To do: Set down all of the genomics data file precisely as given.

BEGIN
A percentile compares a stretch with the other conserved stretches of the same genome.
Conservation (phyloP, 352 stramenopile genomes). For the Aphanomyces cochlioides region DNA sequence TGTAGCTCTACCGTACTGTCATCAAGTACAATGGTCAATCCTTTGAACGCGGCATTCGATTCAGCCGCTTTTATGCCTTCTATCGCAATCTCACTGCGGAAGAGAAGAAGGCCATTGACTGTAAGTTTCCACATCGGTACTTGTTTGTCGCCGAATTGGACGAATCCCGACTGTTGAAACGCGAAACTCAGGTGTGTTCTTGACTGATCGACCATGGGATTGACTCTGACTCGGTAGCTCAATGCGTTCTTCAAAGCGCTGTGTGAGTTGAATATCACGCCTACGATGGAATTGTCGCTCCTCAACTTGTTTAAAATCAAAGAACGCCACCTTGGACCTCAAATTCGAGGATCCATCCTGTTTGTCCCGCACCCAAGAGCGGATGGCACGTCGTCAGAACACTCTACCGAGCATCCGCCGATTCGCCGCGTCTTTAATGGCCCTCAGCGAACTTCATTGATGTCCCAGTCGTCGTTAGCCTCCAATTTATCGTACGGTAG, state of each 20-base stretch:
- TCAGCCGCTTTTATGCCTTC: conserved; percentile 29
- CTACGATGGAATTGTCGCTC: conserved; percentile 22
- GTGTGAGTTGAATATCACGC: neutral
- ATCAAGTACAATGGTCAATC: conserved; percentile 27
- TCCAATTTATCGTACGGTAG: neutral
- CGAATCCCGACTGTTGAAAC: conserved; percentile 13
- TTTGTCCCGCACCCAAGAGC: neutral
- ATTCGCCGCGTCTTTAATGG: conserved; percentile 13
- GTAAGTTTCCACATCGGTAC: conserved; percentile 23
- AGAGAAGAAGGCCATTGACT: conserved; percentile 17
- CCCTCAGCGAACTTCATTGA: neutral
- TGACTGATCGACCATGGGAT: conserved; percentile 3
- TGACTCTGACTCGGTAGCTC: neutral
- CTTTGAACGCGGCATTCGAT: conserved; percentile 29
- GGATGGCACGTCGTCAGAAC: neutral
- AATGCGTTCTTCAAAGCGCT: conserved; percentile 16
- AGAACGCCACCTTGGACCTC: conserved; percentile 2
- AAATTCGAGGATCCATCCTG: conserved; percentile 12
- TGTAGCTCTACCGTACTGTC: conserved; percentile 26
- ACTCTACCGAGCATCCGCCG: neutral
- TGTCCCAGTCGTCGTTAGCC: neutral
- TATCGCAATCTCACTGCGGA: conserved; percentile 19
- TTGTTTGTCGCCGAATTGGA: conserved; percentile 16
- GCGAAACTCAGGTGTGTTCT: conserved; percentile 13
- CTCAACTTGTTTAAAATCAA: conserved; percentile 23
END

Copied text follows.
A percentile compares a stretch with the other conserved stretches of the same genome.
Conservation (phyloP, 352 stramenopile genomes). For the Aphanomyces cochlioides region DNA sequence TGTAGCTCTACCGTACTGTCATCAAGTACAATGGTCAATCCTTTGAACGCGGCATTCGATTCAGCCGCTTTTATGCCTTCTATCGCAATCTCACTGCGGAAGAGAAGAAGGCCATTGACTGTAAGTTTCCACATCGGTACTTGTTTGTCGCCGAATTGGACGAATCCCGACTGTTGAAACGCGAAACTCAGGTGTGTTCTTGACTGATCGACCATGGGATTGACTCTGACTCGGTAGCTCAATGCGTTCTTCAAAGCGCTGTGTGAGTTGAATATCACGCCTACGATGGAATTGTCGCTCCTCAACTTGTTTAAAATCAAAGAACGCCACCTTGGACCTCAAATTCGAGGATCCATCCTGTTTGTCCCGCACCCAAGAGCGGATGGCACGTCGTCAGAACACTCTACCGAGCATCCGCCGATTCGCCGCGTCTTTAATGGCCCTCAGCGAACTTCATTGATGTCCCAGTCGTCGTTAGCCTCCAATTTATCGTACGGTAG, state of each 20-base stretch:
- TCAGCCGCTTTTATGCCTTC: conserved; percentile 29
- CTACGATGGAATTGTCGCTC: conserved; percentile 22
- GTGTGAGTTGAATATCACGC: neutral
- ATCAAGTACAATGGTCAATC: conserved; percentile 27
- TCCAATTTATCGTACGGTAG: neutral
- CGAATCCCGACTGTTGAAAC: conserved; percentile 13
- TTTGTCCCGCACCCAAGAGC: neutral
- ATTCGCCGCGTCTTTAATGG: conserved; percentile 13
- GTAAGTTTCCACATCGGTAC: conserved; percentile 23
- AGAGAAGAAGGCCATTGACT: conserved; percentile 17
- CCCTCAGCGAACTTCATTGA: neutral
- TGACTGATCGACCATGGGAT: conserved; percentile 3
- TGACTCTGACTCGGTAGCTC: neutral
- CTTTGAACGCGGCATTCGAT: conserved; percentile 29
- GGATGGCACGTCGTCAGAAC: neutral
- AATGCGTTCTTCAAAGCGCT: conserved; percentile 16
- AGAACGCCACCTTGGACCTC: conserved; percentile 2
- AAATTCGAGGATCCATCCTG: conserved; percentile 12
- TGTAGCTCTACCGTACTGTC: conserved; percentile 26
- ACTCTACCGAGCATCCGCCG: neutral
- TGTCCCAGTCGTCGTTAGCC: neutral
- TATCGCAATCTCACTGCGGA: conserved; percentile 19
- TTGTTTGTCGCCGAATTGGA: conserved; percentile 16
- GCGAAACTCAGGTGTGTTCT: conserved; percentile 13
- CTCAACTTGTTTAAAATCAA: conserved; percentile 23